Embodiments described herein disclose a temperature sensor device for obtaining a linear set of temperature readings over a temperature range while doing so with fewer units of time than with prior temperature sensing circuits. An embodiment disclosed herein comprises a pull down circuit configured to generate a pull down current, and a pull up circuit configured to generate a pull up current. The pull up circuit and pull down circuit are coupled to a plurality of switches configured to generate a first output current and a second output current. The pull up circuit and the pull down circuit each comprise temperature sensitive circuit elements such as resistors, transistors, and diodes.
In order to obtain a linear temperature reading over a range of temperatures, the temperature sensitive circuit elements may be configured such that the average values of the first output current and the second output current are substantially the same. The temperature sensitive circuit elements may also be configured such that the pull up current and the pull down current inversely change with temperature at substantially the same rate. A comparator, that compares a reference voltage and an output voltage, controls the enablement of the first switch and the second switch. The first switch and the second switch are complementary enabled in response to an output signal dependent on temperature such that the second switch is enabled a percentage of time (X %) and the first switch is enabled a percentage of time (100−X %).
Another embodiment disclosed herein comprises a method of sensing temperature, configuring a plurality of temperature sensitive circuit elements, such as resistors, transistors, and diodes to form a pull down circuit and a pull up circuit in order to generate a pull down current and a pull up current respectively. The method of sensing temperature further comprises comparing an output voltage with a reference voltage to control the enabling of a plurality of switches in a complementary manner. Configuring the plurality of temperature sensitive circuit elements further comprises forming a first output current and a second output current in such a manner that the average values of the first output current and the second output current are substantially equal. Configuring the plurality of temperature sensitive circuit elements further comprises having the pull up current and the pull down current set to change with temperature inversely at the same rate in order to obtain a linear temperature reading.
Another embodiment disclosed herein comprises a semiconductor device including at least one temperature sensor. Yet another embodiment comprises an electronic system including at least one input device, at least one output device, at least one processor, and at least one memory device. The at least one memory device and/or processor comprises at least one temperature sensor according to the present invention described herein. The at least one temperature sensor may communicate with a refresh controller which may control the refresh rate of a semiconductor memory array. Yet a further embodiment disclosed herein comprises at least one semiconductor device including at least one temperature sensor according to the present invention fabricated on a semiconductor wafer.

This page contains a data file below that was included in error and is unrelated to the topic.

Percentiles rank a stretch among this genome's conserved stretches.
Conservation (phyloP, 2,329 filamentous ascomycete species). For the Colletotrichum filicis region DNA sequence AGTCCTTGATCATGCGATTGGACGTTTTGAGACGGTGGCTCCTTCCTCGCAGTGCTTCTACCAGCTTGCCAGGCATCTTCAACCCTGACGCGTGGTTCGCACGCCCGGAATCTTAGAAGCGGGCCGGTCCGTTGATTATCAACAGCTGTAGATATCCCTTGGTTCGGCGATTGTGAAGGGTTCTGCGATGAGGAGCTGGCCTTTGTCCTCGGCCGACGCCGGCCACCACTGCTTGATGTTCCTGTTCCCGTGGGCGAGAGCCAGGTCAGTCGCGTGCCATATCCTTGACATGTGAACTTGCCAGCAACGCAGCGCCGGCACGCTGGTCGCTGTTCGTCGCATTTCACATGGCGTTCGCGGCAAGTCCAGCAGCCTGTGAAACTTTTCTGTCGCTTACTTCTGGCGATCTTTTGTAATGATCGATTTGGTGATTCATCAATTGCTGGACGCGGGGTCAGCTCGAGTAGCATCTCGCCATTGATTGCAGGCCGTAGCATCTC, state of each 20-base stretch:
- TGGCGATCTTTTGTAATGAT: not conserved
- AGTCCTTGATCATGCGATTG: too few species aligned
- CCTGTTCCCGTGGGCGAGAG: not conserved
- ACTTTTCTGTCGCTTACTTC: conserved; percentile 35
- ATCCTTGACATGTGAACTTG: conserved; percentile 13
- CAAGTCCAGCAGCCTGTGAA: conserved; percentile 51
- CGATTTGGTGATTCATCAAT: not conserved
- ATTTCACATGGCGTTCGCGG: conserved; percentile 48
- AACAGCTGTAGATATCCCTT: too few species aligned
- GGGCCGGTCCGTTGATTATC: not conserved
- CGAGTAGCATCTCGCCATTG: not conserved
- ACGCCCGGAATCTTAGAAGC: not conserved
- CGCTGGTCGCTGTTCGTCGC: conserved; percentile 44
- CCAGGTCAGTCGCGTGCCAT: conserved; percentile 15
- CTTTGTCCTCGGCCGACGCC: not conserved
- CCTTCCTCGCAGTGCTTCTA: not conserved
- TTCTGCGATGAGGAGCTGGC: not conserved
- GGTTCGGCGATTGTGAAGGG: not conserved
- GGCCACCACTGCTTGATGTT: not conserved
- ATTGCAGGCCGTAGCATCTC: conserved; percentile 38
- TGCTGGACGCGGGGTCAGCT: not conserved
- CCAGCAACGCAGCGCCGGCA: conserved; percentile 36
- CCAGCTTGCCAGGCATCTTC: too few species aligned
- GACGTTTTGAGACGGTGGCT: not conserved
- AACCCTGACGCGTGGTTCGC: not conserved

Although the foregoing description contains many specifics, these are not to be construed as limiting the scope of the present invention, but merely as providing certain exemplary embodiments. Similarly, other embodiments of the invention may be devised which do not depart from the spirit or scope of the present invention. The scope of the invention is, therefore, indicated and limited only by the appended claims and their legal equivalents, rather than by the foregoing description. All additions, deletions, and modifications to the invention, as disclosed herein, which fall within the meaning and scope of the claims are encompassed by the present invention.
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|U.S. Classification||374/170, 374/185, 374/178, 327/513, 702/130|
|International Classification||G01K7/01, G01K7/16|
|Cooperative Classification||G01K7/00, G01K13/00, G01K7/01, G01K7/16|
|European Classification||G01K7/16, G01K7/01|
|Aug 16, 2007||AS||Assignment|
Owner name: MICRON TECHNOLOGY, INC., IDAHO
Free format text: ASSIGNMENT OF ASSIGNORS INTEREST;ASSIGNOR:PAN, DONG;REEL/FRAME:019706/0001
Effective date: 20070813
|Oct 26, 2010||CC||Certificate of correction|
|Jan 15, 2014||FPAY||Fee payment|
Year of fee payment: 4
|May 12, 2016||AS||Assignment|
Owner name: U.S. BANK NATIONAL ASSOCIATION, AS COLLATERAL AGEN
Free format text: SECURITY INTEREST;ASSIGNOR:MICRON TECHNOLOGY, INC.;REEL/FRAME:038669/0001
Effective date: 20160426
|Jun 2, 2016||AS||Assignment|
Owner name: MORGAN STANLEY SENIOR FUNDING, INC., AS COLLATERAL
Free format text: PATENT SECURITY AGREEMENT;ASSIGNOR:MICRON TECHNOLOGY, INC.;REEL/FRAME:038954/0001
Effective date: 20160426